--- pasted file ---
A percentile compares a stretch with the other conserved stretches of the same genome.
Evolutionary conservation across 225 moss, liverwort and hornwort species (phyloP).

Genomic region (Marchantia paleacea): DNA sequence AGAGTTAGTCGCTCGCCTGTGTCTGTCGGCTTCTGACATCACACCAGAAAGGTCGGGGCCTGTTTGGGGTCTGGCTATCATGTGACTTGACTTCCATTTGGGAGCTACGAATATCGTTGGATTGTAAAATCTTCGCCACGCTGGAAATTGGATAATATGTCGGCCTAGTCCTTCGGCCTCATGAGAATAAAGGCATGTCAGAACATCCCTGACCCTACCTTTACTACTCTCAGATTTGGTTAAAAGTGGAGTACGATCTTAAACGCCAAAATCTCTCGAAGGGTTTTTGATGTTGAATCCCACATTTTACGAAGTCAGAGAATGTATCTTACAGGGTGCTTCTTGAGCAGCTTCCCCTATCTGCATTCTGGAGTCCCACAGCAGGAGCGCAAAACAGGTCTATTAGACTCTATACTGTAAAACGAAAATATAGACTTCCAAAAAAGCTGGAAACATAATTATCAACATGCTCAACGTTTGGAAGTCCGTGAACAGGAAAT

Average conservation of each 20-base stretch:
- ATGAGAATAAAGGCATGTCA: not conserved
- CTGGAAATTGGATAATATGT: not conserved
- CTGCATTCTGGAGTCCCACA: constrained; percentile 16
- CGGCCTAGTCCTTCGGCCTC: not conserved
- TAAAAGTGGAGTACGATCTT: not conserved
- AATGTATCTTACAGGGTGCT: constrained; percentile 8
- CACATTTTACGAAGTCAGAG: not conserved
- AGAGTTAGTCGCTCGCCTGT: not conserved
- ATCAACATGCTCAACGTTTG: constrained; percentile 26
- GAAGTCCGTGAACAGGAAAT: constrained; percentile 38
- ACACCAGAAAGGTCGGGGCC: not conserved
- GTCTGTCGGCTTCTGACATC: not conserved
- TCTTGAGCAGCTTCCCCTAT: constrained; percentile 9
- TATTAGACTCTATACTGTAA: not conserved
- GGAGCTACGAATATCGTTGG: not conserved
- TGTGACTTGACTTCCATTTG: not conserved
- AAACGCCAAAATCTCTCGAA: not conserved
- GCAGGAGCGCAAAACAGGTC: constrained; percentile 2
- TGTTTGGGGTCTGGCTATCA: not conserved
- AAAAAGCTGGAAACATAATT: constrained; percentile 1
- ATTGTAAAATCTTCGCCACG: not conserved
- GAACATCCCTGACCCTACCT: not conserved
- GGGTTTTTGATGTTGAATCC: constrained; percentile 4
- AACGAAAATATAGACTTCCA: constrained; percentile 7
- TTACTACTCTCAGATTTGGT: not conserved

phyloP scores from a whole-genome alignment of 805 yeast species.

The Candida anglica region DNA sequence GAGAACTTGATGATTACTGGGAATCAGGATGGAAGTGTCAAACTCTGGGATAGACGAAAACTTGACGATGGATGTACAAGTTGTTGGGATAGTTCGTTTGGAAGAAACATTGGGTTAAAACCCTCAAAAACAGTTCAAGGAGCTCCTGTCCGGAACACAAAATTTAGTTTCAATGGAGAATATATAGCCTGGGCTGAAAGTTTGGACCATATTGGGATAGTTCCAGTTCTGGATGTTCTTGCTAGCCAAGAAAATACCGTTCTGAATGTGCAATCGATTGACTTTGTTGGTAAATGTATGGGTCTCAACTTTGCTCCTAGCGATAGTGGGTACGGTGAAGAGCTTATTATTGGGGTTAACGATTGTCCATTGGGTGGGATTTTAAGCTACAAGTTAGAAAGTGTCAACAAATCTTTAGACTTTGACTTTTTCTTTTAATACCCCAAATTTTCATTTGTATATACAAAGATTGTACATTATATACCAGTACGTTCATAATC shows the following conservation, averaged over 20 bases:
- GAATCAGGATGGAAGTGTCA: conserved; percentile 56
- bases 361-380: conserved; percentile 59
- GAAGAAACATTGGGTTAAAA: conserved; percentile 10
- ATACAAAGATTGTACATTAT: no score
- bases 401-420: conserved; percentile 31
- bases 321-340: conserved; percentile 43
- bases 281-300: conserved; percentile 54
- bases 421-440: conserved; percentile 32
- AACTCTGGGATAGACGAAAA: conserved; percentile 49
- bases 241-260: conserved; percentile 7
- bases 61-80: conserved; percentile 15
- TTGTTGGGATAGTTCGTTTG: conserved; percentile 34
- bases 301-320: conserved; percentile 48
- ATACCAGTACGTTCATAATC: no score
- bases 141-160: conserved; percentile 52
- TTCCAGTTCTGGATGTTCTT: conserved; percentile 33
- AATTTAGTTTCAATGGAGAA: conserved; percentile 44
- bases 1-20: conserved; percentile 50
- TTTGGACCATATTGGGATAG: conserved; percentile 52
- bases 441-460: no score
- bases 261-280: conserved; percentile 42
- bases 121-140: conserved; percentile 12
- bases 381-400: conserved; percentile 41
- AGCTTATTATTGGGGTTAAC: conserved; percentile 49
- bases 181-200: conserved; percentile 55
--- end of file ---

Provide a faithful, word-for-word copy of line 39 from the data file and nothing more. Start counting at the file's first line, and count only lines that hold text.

- bases 421-440: conserved; percentile 32